0
We're unable to sign you in at this time. Please try again in a few minutes.
Retry
We were able to sign you in, but your subscription(s) could not be found. Please try again in a few minutes.
Retry
There may be a problem with your account. Please contact the AMA Service Center to resolve this issue.
Contact the AMA Service Center:
Telephone: 1 (800) 262-2350 or 1 (312) 670-7827  *   Email: subscriptions@jamanetwork.com
Error Message ......
Operative Technique |

Triple-Stapling Technique for Jejunojejunostomy in Laparoscopic Gastric Bypass

Atul K. Madan, MD; Constantine T. Frantzides, MD,PhD
Arch Surg. 2003;138(9):1029-1032. doi:10.1001/archsurg.138.9.1029.
Text Size: A A A
Published online

Extract

Since its introduction in 1994,1 laparoscopic gastric bypass has become an increasingly popular procedure for the surgical treatment of morbid obesity. In fact, it has been stated that the most prevalent laparoscopic bariatric procedure in the United States is the gastric bypass.2 Multiple studies have demonstrated the safety and efficacy of this procedure.35 One well-designed prospective randomized study by Nguyen et al6 comparing the laparoscopic approach with the open approach showed a shorter convalescence, a shorter hospital stay, and less blood loss with the laparoscopic gastric bypass. In addition, the patients who underwent this procedure had more rapid improvement in their quality of life and an amount of weight loss comparable with that of the patients in the open group.

Figures in this Article

Sign in

Create a free personal account to sign up for alerts, share articles, and more.

Purchase Options

• Buy this article
• Subscribe to the journal

First Page Preview

View Large
First page PDF preview

First Page Preview

View Large
First page PDF preview

Figures

Place holder to copy figure label and caption
Figure 1.

Diagram demonstrates the stenosis that can occur when using the double-stapling technique.

Graphic Jump Location
Place holder to copy figure label and caption
Figure 2.

Two enterotomies are placed in each limb of the bowel. The enterotomy in the limb from the duodenum is placed 5 cm from the transected end.

Graphic Jump Location
Place holder to copy figure label and caption
Figure 3.

A laparoscopic linear cutter (from the umbilical port) is placed into the antimesenteric side of the 2 limbs.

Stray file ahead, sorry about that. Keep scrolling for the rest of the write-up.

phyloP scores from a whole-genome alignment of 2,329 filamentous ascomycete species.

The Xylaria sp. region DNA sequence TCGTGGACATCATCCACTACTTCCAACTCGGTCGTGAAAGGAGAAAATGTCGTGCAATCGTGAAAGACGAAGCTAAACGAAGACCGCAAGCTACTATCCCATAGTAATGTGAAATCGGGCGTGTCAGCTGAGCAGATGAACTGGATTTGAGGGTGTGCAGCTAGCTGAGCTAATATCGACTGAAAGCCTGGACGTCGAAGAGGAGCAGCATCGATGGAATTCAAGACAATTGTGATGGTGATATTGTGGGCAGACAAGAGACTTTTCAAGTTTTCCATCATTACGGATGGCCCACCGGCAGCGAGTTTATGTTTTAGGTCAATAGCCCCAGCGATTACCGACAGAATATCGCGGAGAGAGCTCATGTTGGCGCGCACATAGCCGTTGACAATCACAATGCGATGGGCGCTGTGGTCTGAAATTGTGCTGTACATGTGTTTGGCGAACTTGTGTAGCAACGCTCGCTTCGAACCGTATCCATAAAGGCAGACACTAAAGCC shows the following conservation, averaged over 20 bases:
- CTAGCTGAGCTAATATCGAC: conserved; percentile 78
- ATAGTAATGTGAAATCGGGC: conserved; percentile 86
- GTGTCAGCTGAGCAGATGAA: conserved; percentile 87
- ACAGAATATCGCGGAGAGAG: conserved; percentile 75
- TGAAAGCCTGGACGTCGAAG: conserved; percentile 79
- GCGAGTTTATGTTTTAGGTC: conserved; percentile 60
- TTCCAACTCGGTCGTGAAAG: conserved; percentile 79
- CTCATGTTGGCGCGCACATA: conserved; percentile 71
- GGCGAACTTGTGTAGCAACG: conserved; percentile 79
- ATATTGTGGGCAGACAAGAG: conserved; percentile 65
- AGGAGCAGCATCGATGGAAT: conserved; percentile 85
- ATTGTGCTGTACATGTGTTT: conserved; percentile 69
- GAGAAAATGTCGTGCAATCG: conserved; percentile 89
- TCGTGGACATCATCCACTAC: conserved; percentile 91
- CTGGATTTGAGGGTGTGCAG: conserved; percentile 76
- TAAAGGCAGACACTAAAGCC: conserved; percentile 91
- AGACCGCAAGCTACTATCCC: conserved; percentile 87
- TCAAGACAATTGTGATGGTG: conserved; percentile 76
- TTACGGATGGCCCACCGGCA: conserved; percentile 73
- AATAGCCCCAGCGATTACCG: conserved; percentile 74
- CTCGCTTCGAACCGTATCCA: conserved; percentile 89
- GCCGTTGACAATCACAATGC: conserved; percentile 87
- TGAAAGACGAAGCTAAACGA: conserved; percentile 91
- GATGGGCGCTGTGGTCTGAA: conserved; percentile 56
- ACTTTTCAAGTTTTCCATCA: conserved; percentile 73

Graphic Jump Location
Place holder to copy figure label and caption
Figure 4.

To position the bowel, it is rotated 90° and cephalad.

Graphic Jump Location
Place holder to copy figure label and caption
Figure 5.

A laparoscopic linear cutter (from the left lateral port) is placed into the antimesenteric side of the 2 limbs. This firing is 180° from the firing position of the original staper.

Graphic Jump Location
Place holder to copy figure label and caption
Figure 6.

Another laparoscopic linear cutter (from the umbilical port) is used to close the common enterotomy.

Graphic Jump Location
Place holder to copy figure label and caption
Figure 7.

Anastomosis is demonstrated with no evidence of stenosis.

Graphic Jump Location

Tables

References

Correspondence

CME
Also Meets CME requirements for:
Browse CME for all U.S. States
Accreditation Information
The American Medical Association is accredited by the Accreditation Council for Continuing Medical Education to provide continuing medical education for physicians. The AMA designates this journal-based CME activity for a maximum of 1 AMA PRA Category 1 CreditTM per course. Physicians should claim only the credit commensurate with the extent of their participation in the activity. Physicians who complete the CME course and score at least 80% correct on the quiz are eligible for AMA PRA Category 1 CreditTM.
Note: You must get at least of the answers correct to pass this quiz.
Please click the checkbox indicating that you have read the full article in order to submit your answers.
Your answers have been saved for later.
You have not filled in all the answers to complete this quiz
The following questions were not answered:
Sorry, you have unsuccessfully completed this CME quiz with a score of
The following questions were not answered correctly:
Commitment to Change (optional):
Indicate what change(s) you will implement in your practice, if any, based on this CME course.
Your quiz results:
The filled radio buttons indicate your responses. The preferred responses are highlighted
For CME Course: A Proposed Model for Initial Assessment and Management of Acute Heart Failure Syndromes
Indicate what changes(s) you will implement in your practice, if any, based on this CME course.
Submit a Comment

Multimedia

Some tools below are only available to our subscribers or users with an online account.

Web of Science® Times Cited: 35

Sign in

Create a free personal account to sign up for alerts, share articles, and more.

Purchase Options

• Buy this article
• Subscribe to the journal

Related Content

Customize your page view by dragging & repositioning the boxes below.

Articles Related By Topic
Related Collections
PubMed Articles
Jobs
brightcove.createExperiences();